Report: The NSA pays millions for US telecom access

The Washington Post reports that the NSA paid $278 million this fiscal year to tap into phone lines, e-mail and instant messages

When it comes to tapping into U.S. telecommunications networks for surreptitious surveillance, the U.S. National Security Agency can't be accused of not paying its way.

The government agency pays "hundreds of millions of dollars a year" to U.S. telecommunications companies for the equipment and service required to intercept telephone calls, emails and instant messages of potential interest, according to a story in Thursday's Washington Post.

For the current fiscal year, the NSA will pay US$278 million for such access, and had paid $394 million in fiscal 2011, according to the Post.

Although previous news reports of NSA surveillance noted that the agency paid the costs for tapping into communications networks, the exact amount the agency has paid has not been cited before, according to the Post.

One of the largest of the 16 U.S. intelligence offices, the NSA is in charge of collecting and analyzing data to track foreign activities that could be harmful to the U.S. The agency is overseen by the U.S. Department of Defense's Director of National Intelligence.

The practice dates back at least to the 1970s. These data collection programs -- which have gone under names such as Blarney, Stormbrew, Fairview, and Oakstar -- are separate from the PRISM program first publicly unveiled by former NSA contractor Edward Snowden. PRISM collects data from U.S. service providers such as Microsoft, Facebook and Google, whereas with these programs, the NSA collects potential data of interest as it moves across telecommunication gateways.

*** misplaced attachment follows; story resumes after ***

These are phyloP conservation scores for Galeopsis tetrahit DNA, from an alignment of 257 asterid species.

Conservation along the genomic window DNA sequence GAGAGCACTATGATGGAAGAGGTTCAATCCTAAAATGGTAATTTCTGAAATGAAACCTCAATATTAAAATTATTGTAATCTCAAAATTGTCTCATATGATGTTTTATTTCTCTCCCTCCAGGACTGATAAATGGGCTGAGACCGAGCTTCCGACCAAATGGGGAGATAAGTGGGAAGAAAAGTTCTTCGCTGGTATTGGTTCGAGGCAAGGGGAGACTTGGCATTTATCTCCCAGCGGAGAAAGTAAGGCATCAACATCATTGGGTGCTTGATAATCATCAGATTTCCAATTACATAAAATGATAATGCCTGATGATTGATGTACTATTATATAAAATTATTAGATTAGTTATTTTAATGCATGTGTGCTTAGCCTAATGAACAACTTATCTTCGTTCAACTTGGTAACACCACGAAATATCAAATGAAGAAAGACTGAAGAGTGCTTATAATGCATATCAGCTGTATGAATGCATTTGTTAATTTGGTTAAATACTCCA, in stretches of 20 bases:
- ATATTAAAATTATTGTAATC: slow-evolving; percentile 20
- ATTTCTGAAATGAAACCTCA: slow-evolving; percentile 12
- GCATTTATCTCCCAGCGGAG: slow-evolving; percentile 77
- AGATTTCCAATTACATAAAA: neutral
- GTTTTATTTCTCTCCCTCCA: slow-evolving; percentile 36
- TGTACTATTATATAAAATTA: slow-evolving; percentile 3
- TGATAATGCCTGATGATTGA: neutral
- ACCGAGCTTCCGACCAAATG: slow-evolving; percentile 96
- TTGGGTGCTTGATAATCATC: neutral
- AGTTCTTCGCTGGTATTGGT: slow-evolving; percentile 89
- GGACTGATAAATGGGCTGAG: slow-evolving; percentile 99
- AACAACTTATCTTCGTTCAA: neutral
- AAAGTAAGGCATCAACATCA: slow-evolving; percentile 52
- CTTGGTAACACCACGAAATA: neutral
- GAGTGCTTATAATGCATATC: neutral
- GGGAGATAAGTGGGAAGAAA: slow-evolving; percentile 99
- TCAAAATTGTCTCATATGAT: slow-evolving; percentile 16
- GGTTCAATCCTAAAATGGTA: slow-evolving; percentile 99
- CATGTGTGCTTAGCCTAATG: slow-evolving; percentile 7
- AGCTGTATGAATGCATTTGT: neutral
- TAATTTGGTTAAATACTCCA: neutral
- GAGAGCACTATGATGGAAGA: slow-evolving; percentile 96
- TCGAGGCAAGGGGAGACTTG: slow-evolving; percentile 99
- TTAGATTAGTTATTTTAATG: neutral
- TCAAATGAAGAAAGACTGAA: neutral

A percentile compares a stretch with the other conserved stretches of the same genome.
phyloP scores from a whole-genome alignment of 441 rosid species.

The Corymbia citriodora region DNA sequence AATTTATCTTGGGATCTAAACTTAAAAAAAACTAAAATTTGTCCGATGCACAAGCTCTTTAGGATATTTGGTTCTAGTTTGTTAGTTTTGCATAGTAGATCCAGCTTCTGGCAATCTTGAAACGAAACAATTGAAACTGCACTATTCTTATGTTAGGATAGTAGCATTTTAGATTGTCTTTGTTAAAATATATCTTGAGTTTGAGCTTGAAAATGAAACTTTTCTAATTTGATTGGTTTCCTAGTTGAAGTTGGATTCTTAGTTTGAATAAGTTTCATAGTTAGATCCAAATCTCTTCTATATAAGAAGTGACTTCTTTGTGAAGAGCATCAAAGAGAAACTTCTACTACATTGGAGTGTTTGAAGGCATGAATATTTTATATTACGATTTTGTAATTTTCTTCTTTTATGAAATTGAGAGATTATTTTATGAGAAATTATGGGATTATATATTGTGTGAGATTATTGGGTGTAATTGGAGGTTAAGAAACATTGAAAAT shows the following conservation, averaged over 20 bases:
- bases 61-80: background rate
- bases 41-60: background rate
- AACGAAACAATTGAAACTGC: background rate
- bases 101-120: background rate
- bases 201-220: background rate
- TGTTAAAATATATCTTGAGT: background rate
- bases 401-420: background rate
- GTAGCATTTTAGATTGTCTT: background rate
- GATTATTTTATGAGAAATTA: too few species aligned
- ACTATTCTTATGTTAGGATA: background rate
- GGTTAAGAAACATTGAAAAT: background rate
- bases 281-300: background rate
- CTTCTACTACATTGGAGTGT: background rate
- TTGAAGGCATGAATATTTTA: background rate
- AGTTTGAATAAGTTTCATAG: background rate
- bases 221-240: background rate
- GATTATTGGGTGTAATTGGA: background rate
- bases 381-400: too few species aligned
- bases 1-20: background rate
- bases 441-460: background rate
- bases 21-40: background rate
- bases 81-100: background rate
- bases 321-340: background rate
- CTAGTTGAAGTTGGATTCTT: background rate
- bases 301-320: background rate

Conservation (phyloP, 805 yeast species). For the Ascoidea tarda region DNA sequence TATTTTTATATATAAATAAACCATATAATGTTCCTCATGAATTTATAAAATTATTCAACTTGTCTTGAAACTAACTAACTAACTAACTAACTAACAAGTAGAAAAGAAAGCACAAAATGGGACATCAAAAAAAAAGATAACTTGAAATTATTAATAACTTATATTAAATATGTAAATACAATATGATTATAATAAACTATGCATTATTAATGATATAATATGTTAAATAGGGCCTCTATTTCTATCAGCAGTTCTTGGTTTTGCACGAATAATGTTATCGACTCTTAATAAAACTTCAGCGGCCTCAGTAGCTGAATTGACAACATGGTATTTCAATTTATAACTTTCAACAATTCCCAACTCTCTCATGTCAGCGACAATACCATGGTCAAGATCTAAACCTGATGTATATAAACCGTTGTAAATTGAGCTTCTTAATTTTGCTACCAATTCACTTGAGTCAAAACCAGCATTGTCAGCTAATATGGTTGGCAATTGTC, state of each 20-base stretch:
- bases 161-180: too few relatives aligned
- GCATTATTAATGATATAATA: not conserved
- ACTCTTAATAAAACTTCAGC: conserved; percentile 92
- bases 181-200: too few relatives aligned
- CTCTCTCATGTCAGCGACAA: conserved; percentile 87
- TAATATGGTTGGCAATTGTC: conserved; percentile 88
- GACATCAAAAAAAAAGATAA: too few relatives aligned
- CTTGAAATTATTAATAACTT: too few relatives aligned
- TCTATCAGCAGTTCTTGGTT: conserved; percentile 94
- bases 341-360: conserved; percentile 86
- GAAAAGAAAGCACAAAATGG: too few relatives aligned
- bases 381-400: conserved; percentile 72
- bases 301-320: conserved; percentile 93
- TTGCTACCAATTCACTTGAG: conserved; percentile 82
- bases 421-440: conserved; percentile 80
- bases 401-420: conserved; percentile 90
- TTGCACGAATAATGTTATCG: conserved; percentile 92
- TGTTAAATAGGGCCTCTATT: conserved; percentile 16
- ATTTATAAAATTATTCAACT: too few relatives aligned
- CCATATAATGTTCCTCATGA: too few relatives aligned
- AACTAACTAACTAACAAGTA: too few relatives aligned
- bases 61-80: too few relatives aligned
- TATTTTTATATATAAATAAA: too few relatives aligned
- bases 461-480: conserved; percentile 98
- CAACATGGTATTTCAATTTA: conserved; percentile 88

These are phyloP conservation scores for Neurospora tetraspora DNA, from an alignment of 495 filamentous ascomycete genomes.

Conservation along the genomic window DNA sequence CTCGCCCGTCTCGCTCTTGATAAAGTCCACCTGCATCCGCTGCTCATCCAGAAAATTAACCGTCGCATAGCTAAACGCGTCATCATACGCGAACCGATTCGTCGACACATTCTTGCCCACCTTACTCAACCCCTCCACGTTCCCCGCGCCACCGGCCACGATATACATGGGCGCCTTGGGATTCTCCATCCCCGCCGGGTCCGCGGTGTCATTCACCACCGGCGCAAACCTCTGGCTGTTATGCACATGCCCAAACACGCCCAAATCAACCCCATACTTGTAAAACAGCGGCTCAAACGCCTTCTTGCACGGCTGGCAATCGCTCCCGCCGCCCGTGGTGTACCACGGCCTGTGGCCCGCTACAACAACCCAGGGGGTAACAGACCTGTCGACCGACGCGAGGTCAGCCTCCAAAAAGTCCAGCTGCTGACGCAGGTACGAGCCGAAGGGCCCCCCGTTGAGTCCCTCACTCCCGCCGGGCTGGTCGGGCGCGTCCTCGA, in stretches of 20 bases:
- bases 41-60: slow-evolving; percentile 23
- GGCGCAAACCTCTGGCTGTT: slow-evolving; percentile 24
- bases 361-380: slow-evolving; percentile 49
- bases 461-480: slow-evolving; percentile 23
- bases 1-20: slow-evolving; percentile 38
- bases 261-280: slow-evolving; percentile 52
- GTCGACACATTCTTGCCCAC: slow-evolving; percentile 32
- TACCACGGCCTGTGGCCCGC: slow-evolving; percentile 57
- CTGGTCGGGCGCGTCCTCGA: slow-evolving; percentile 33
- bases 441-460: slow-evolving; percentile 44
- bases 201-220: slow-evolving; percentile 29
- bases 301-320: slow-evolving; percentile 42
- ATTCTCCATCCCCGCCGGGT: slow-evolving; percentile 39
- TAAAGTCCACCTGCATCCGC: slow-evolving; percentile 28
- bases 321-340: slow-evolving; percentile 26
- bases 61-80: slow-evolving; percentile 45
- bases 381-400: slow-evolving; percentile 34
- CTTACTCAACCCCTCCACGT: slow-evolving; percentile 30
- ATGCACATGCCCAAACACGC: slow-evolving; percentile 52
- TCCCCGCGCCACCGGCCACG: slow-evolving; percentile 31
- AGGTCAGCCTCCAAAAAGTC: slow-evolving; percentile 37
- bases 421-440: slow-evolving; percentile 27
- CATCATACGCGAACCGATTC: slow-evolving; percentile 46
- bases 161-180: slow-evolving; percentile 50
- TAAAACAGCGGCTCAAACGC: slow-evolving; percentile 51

The article did not provide the names of any telecommunications companies that participate in the program, though notes they typically are paid for the costs of hardware and the labor to install and run the necessary equipment, as well as a certain percentage for profit.

The privacy advocacy group Electronic Privacy Information Center had noted that it is troublesome that the NSA is paying so much to telecommunication companies given that their customers expect that their communications remain private.

Joab Jackson covers enterprise software and general technology breaking news for The IDG News Service. Follow Joab on Twitter at @Joab_Jackson. Joab's e-mail address is Joab_Jackson@idg.com

Keep up with the latest tech news, reviews and previews by subscribing to the Good Gear Guide newsletter.

Joab Jackson

IDG News Service
Topics: Government use of IT, Carriers, telecommunication, verizon, at&t, government
Comments are now closed.

Latest News Articles

Most Popular Articles

Follow Us

GGG Evaluation Team

Kathy Cassidy

STYLISTIC Q702

First impression on unpacking the Q702 test unit was the solid feel and clean, minimalist styling.

Anthony Grifoni

STYLISTIC Q572

For work use, Microsoft Word and Excel programs pre-installed on the device are adequate for preparing short documents.

Steph Mundell

LIFEBOOK UH574

The Fujitsu LifeBook UH574 allowed for great mobility without being obnoxiously heavy or clunky. Its twelve hours of battery life did not disappoint.

Andrew Mitsi

STYLISTIC Q702

The screen was particularly good. It is bright and visible from most angles, however heat is an issue, particularly around the Windows button on the front, and on the back where the battery housing is located.

Simon Harriott

STYLISTIC Q702

My first impression after unboxing the Q702 is that it is a nice looking unit. Styling is somewhat minimalist but very effective. The tablet part, once detached, has a nice weight, and no buttons or switches are located in awkward or intrusive positions.

Resources

Best Deals on GoodGearGuide

Compare & Save

Deals powered by WhistleOut
WhistleOut

Latest Jobs

Don’t have an account? Sign up here

Don't have an account? Sign up now

Forgot password?